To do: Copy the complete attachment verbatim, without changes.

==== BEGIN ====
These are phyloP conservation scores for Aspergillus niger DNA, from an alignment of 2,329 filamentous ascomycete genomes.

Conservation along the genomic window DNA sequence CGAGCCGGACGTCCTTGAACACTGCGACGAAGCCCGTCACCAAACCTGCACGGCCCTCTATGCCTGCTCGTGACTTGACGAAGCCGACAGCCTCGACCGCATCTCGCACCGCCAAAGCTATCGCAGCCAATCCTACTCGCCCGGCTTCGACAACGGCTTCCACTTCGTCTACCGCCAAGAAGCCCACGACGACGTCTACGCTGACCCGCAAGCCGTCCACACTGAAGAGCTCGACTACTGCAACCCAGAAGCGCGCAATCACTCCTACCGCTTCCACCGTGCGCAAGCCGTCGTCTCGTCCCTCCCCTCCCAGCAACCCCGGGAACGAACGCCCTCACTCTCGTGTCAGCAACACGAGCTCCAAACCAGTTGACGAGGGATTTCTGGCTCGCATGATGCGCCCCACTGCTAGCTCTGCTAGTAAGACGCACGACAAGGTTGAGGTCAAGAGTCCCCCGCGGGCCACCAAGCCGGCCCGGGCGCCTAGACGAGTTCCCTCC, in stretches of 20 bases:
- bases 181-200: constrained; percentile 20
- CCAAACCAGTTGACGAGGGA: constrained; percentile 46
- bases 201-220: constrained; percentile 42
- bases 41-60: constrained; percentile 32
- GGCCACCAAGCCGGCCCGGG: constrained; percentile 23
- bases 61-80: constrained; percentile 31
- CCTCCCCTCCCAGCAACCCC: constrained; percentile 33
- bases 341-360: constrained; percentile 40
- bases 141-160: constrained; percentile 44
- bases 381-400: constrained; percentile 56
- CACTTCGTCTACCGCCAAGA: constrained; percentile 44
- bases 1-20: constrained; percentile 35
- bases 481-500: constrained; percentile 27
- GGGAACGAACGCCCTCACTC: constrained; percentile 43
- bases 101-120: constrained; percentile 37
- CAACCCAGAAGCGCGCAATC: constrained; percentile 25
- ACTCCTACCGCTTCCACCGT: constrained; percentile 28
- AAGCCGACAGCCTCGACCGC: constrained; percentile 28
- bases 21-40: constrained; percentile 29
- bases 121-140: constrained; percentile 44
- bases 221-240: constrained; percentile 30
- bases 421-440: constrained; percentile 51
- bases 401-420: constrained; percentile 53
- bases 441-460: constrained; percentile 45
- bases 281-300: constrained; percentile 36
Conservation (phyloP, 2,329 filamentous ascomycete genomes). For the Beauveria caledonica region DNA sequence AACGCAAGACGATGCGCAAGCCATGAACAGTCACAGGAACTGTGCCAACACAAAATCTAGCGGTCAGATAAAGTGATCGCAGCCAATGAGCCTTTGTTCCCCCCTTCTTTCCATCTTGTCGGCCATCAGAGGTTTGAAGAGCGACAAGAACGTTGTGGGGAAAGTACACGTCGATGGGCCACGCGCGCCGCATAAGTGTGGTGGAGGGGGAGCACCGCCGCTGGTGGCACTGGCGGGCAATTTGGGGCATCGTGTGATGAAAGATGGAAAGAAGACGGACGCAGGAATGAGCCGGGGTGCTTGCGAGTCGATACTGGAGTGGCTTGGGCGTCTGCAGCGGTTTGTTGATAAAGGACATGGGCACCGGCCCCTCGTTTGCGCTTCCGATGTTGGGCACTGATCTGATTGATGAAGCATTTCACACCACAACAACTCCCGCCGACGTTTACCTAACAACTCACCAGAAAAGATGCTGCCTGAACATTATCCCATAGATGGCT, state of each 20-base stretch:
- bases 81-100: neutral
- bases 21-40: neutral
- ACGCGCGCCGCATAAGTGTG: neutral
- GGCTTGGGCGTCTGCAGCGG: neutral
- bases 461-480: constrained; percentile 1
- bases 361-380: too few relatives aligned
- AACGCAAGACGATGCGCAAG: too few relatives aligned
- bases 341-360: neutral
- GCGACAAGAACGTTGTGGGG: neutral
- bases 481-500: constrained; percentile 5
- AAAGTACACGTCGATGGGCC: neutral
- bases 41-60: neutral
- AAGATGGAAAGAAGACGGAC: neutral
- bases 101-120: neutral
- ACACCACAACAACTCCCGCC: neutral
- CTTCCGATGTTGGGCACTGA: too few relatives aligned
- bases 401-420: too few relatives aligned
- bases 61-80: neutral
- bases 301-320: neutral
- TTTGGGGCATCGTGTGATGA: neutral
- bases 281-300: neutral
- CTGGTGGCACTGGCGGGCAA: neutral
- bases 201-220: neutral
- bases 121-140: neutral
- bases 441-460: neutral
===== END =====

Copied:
These are phyloP conservation scores for Aspergillus niger DNA, from an alignment of 2,329 filamentous ascomycete genomes.

Conservation along the genomic window DNA sequence CGAGCCGGACGTCCTTGAACACTGCGACGAAGCCCGTCACCAAACCTGCACGGCCCTCTATGCCTGCTCGTGACTTGACGAAGCCGACAGCCTCGACCGCATCTCGCACCGCCAAAGCTATCGCAGCCAATCCTACTCGCCCGGCTTCGACAACGGCTTCCACTTCGTCTACCGCCAAGAAGCCCACGACGACGTCTACGCTGACCCGCAAGCCGTCCACACTGAAGAGCTCGACTACTGCAACCCAGAAGCGCGCAATCACTCCTACCGCTTCCACCGTGCGCAAGCCGTCGTCTCGTCCCTCCCCTCCCAGCAACCCCGGGAACGAACGCCCTCACTCTCGTGTCAGCAACACGAGCTCCAAACCAGTTGACGAGGGATTTCTGGCTCGCATGATGCGCCCCACTGCTAGCTCTGCTAGTAAGACGCACGACAAGGTTGAGGTCAAGAGTCCCCCGCGGGCCACCAAGCCGGCCCGGGCGCCTAGACGAGTTCCCTCC, in stretches of 20 bases:
- bases 181-200: constrained; percentile 20
- CCAAACCAGTTGACGAGGGA: constrained; percentile 46
- bases 201-220: constrained; percentile 42
- bases 41-60: constrained; percentile 32
- GGCCACCAAGCCGGCCCGGG: constrained; percentile 23
- bases 61-80: constrained; percentile 31
- CCTCCCCTCCCAGCAACCCC: constrained; percentile 33
- bases 341-360: constrained; percentile 40
- bases 141-160: constrained; percentile 44
- bases 381-400: constrained; percentile 56
- CACTTCGTCTACCGCCAAGA: constrained; percentile 44
- bases 1-20: constrained; percentile 35
- bases 481-500: constrained; percentile 27
- GGGAACGAACGCCCTCACTC: constrained; percentile 43
- bases 101-120: constrained; percentile 37
- CAACCCAGAAGCGCGCAATC: constrained; percentile 25
- ACTCCTACCGCTTCCACCGT: constrained; percentile 28
- AAGCCGACAGCCTCGACCGC: constrained; percentile 28
- bases 21-40: constrained; percentile 29
- bases 121-140: constrained; percentile 44
- bases 221-240: constrained; percentile 30
- bases 421-440: constrained; percentile 51
- bases 401-420: constrained; percentile 53
- bases 441-460: constrained; percentile 45
- bases 281-300: constrained; percentile 36
Conservation (phyloP, 2,329 filamentous ascomycete genomes). For the Beauveria caledonica region DNA sequence AACGCAAGACGATGCGCAAGCCATGAACAGTCACAGGAACTGTGCCAACACAAAATCTAGCGGTCAGATAAAGTGATCGCAGCCAATGAGCCTTTGTTCCCCCCTTCTTTCCATCTTGTCGGCCATCAGAGGTTTGAAGAGCGACAAGAACGTTGTGGGGAAAGTACACGTCGATGGGCCACGCGCGCCGCATAAGTGTGGTGGAGGGGGAGCACCGCCGCTGGTGGCACTGGCGGGCAATTTGGGGCATCGTGTGATGAAAGATGGAAAGAAGACGGACGCAGGAATGAGCCGGGGTGCTTGCGAGTCGATACTGGAGTGGCTTGGGCGTCTGCAGCGGTTTGTTGATAAAGGACATGGGCACCGGCCCCTCGTTTGCGCTTCCGATGTTGGGCACTGATCTGATTGATGAAGCATTTCACACCACAACAACTCCCGCCGACGTTTACCTAACAACTCACCAGAAAAGATGCTGCCTGAACATTATCCCATAGATGGCT, state of each 20-base stretch:
- bases 81-100: neutral
- bases 21-40: neutral
- ACGCGCGCCGCATAAGTGTG: neutral
- GGCTTGGGCGTCTGCAGCGG: neutral
- bases 461-480: constrained; percentile 1
- bases 361-380: too few relatives aligned
- AACGCAAGACGATGCGCAAG: too few relatives aligned
- bases 341-360: neutral
- GCGACAAGAACGTTGTGGGG: neutral
- bases 481-500: constrained; percentile 5
- AAAGTACACGTCGATGGGCC: neutral
- bases 41-60: neutral
- AAGATGGAAAGAAGACGGAC: neutral
- bases 101-120: neutral
- ACACCACAACAACTCCCGCC: neutral
- CTTCCGATGTTGGGCACTGA: too few relatives aligned
- bases 401-420: too few relatives aligned
- bases 61-80: neutral
- bases 301-320: neutral
- TTTGGGGCATCGTGTGATGA: neutral
- bases 281-300: neutral
- CTGGTGGCACTGGCGGGCAA: neutral
- bases 201-220: neutral
- bases 121-140: neutral
- bases 441-460: neutral